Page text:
The Bird And The Bee, Obi Best at Chop Suey, $12

In 1928, Cole Porter penned the ribald "Let's Do It, Let's Fall In Love"


Tonight's Show Suggestions

The Bird And The Bee, Obi Best at Chop Suey, $12

In 1928, Cole Porter penned the ribald "Let's Do It, Let's Fall In Love" with the immortal lines "Birds do it, bees do it/Even educated fleas do it/Let's do it, let's fall in love." Soon, "the birds and the bees" became the chief euphemism for explaining sexual intercourse to children, since people were too chickenshit to call it what it really was. In 2006, L.A. duo The Bird and the Bee brought it all full circle by naming their debut single "Fucking Boyfriend." Strange how times change. And yet how they don't: Vocalist Inara George ("Bird") sings like an old-timey cabaret-jazz chanteuse, all smoky and sultry and sexy. And yet how they do: Producer/beatmaster Greg Kurstin ("Bee") - who's worked with Lily Allen, Beck, the Flaming Lips, and others - makes effervescent, retro-futuristic soundscapes that range from electro-pop to trip-hop and kitschy lounge-pop. It's all sparkly and fun, like a diamond. Or like new tune "Diamond Dave," in which George reveals a major-league crush on the erstwhile Van Halen frontman. Try explaining that one to your kids. MICHAEL ALAN GOLDBERG

The Dirty Dozen Brass Band, Trombone Shorty & Orleans Avenue, Lilla D'Mone & Brazilian Lions at Neumos, 7 p.m., $18

One of the very few positives that Hurricane Katrina brought about, (perhaps the only positive unless you count Brad Pitt's architecture hobby or Kanye West's nationally-broadcast sentiment regarding George W's feelings towards black people), was the renewed interest it sparked in the city's deeply rooted jazz and blues history. Perhaps no other New Orleans band today is a better example of this revival than the Dirty Dozen Brass Band. For those unfamiliar with the southern powerhouse, Dirty Dozen, in a sense, did for the New Orleans Dixieland sound what Martin, Medeski and Wood did for jazz: made it cool and accessible to a generation that had since forgotten the glory of screaming horns. Constantly touring since the early 1980's, Dirty Dozen continues to meld traditional standards into modern concoctions infused with youthful funk and just a twinge of rockabilly and bebop, a sound so lively that it's attracted the likes of Modest Mouse (who used the Dirty Dozen for recording on Good News For People Who Love Bad News) as well as The Black Crowes, Elvis Costello and Galactic. Known for their lively showmanship, go prepared to dance and sweat and get in touch with those southern roots you've denied for so long. RAECHEL SIMS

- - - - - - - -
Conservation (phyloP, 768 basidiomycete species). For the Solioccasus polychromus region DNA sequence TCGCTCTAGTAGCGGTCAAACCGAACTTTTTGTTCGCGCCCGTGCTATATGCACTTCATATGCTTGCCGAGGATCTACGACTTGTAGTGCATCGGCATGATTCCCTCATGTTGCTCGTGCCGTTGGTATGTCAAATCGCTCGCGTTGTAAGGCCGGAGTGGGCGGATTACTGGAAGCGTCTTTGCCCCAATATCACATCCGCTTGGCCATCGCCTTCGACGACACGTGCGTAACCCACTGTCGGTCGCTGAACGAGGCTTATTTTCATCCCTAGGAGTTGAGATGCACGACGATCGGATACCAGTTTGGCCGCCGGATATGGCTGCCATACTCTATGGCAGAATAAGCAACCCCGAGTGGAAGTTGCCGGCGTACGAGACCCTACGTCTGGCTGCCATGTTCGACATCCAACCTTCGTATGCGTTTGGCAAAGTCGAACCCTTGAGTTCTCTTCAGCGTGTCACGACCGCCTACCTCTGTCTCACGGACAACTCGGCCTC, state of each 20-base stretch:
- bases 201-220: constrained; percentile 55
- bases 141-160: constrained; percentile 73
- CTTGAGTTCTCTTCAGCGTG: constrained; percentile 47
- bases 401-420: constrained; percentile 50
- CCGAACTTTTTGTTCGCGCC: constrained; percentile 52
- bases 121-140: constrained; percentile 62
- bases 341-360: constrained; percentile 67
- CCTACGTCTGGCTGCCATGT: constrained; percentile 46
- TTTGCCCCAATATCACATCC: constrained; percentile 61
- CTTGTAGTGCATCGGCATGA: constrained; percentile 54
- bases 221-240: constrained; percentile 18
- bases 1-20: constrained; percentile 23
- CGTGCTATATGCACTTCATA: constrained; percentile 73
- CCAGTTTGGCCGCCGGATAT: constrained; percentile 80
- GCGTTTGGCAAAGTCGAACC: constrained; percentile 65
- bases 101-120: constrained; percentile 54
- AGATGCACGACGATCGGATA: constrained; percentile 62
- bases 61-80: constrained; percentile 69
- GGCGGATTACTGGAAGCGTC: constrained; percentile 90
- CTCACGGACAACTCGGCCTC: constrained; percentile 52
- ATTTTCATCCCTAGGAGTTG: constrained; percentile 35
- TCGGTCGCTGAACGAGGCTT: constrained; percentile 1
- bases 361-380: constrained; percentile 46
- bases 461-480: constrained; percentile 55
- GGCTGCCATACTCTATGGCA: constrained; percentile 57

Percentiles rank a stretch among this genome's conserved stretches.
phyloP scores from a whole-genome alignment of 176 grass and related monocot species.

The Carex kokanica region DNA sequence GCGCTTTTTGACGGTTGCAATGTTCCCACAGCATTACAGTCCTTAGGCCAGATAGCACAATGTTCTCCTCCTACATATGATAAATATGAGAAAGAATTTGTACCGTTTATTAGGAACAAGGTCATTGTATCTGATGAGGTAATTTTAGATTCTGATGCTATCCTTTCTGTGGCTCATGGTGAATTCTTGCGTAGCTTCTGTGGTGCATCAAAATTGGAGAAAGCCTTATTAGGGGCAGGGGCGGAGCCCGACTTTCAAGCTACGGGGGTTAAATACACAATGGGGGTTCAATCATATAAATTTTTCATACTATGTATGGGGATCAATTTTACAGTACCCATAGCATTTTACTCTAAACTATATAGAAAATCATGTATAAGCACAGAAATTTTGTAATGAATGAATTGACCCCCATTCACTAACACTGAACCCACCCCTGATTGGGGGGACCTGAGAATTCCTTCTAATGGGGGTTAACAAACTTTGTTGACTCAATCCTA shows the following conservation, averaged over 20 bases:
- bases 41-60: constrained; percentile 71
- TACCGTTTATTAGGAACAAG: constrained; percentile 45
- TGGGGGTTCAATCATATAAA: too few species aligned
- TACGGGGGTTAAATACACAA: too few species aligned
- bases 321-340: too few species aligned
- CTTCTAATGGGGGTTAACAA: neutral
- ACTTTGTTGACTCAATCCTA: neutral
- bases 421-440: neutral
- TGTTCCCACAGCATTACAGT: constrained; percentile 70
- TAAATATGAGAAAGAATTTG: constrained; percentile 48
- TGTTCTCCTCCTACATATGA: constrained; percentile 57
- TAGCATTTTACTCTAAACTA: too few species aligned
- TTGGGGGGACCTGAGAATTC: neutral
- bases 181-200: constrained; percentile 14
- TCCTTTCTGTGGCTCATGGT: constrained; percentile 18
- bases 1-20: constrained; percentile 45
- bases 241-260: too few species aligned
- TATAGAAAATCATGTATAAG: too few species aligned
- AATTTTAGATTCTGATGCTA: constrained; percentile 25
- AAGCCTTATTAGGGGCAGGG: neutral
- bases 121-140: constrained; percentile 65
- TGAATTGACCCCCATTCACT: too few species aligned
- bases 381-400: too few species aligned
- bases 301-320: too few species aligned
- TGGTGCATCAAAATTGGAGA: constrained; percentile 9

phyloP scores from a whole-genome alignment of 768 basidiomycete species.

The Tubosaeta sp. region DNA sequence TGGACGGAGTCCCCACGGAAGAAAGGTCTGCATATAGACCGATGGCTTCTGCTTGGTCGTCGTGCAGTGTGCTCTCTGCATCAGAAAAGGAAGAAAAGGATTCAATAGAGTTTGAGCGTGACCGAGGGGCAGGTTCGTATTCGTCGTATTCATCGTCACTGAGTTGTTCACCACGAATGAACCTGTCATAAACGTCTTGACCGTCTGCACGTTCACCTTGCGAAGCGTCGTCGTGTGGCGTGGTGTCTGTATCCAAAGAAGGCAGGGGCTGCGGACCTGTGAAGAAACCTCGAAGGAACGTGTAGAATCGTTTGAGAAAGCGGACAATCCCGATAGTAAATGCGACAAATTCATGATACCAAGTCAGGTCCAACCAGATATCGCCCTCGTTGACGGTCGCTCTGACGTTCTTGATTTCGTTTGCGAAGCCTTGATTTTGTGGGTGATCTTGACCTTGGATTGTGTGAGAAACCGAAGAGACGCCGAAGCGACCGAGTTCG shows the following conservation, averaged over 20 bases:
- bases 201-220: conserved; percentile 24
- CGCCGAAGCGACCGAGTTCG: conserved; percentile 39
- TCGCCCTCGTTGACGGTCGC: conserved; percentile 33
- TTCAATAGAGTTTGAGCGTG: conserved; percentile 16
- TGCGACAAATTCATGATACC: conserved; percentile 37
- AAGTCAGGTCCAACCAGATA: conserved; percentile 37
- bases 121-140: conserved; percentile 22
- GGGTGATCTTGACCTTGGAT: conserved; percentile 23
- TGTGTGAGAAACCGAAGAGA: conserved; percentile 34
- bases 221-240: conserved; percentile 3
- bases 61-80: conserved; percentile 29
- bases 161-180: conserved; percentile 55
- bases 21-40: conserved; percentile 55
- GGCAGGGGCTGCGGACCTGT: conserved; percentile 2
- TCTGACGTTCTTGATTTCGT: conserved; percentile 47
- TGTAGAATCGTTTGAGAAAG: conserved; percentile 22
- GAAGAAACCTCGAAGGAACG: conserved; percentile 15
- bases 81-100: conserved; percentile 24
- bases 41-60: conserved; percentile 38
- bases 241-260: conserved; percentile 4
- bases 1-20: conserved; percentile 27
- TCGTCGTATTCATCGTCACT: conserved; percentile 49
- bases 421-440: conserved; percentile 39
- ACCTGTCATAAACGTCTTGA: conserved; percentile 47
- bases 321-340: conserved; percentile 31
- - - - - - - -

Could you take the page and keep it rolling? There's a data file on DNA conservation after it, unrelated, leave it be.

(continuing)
Blake Lewis at Nectar, 8 p.m., $25

It's been a rough few years for Seattle native Blake Lewis. After gaining a nation of fans on Season 6 of American Idol -- his beatboxed rendition of "You Give Love a Bad Name" springs to mind -- Lewis appears to be on a slow decline. In late December 2007, he released Audio Day Dream to mixed reviews but high chart performance. Six months later, he was dropped by Arista, his record label. But as any bow-tie wearing beatboxer knows, you can't keep Blake Lewis down forever. Apparently, he's still recording, since he told MTV news last June he had four new tracks completed. At that rate, the artist also know as "BShorty" has probably written a whole album's worth of Justin Timberlake-inspired material by now. It's hard to say, since none of the tracks have been posted on his Web site or leaked on the Internet. So, for those die-hard Lewis fans in Seattle, seeing the blond-haired boy wonder live might be the only chance to sample his latest musical stylings. For the rest of us, here's to hoping he sticks with Bon Jovi covers.PAIGE RICHMOND

Dave Alvin, Martha Scanlan at Tractor Tavern, 8 p.m., $20

It's a fact: Old punks don't die, they just turn country. And for that, we have Dave Alvin to thank...partially, at least. Alvin and his brother Phil were catalysts in the great country-punk wave of the '80s, which was led by their blues-rock band The Blasters, as well as their Slash Records labelmates X and the Gun Club (both of whom Alvin played guitar for briefly). Alvin left the Blasters in 1986 and has released top-notch Americana records ever since, including 2000's Grammy-winning collection of American folk songs, Public Domain. Like his California brethren Dwight Yoakum and Merle Haggard, Alvin has a dry, arid voice and a sun-baked guitar style. His songs are often steeped in his knowledge of American music, but resist all notions of bookishness. Currently, he's touring in support of Best of the Hightone Years, which collects 18 tracks (chosen by Alvin himself) from his years with Bruce Bromberg's Americana label. A blend of folk, blues, classic country, R&B, and rockabilly, Hightone Years serves as a fine introductory lesson not just to Alvin himself, but to American roots music as a whole. BRIAN BARR

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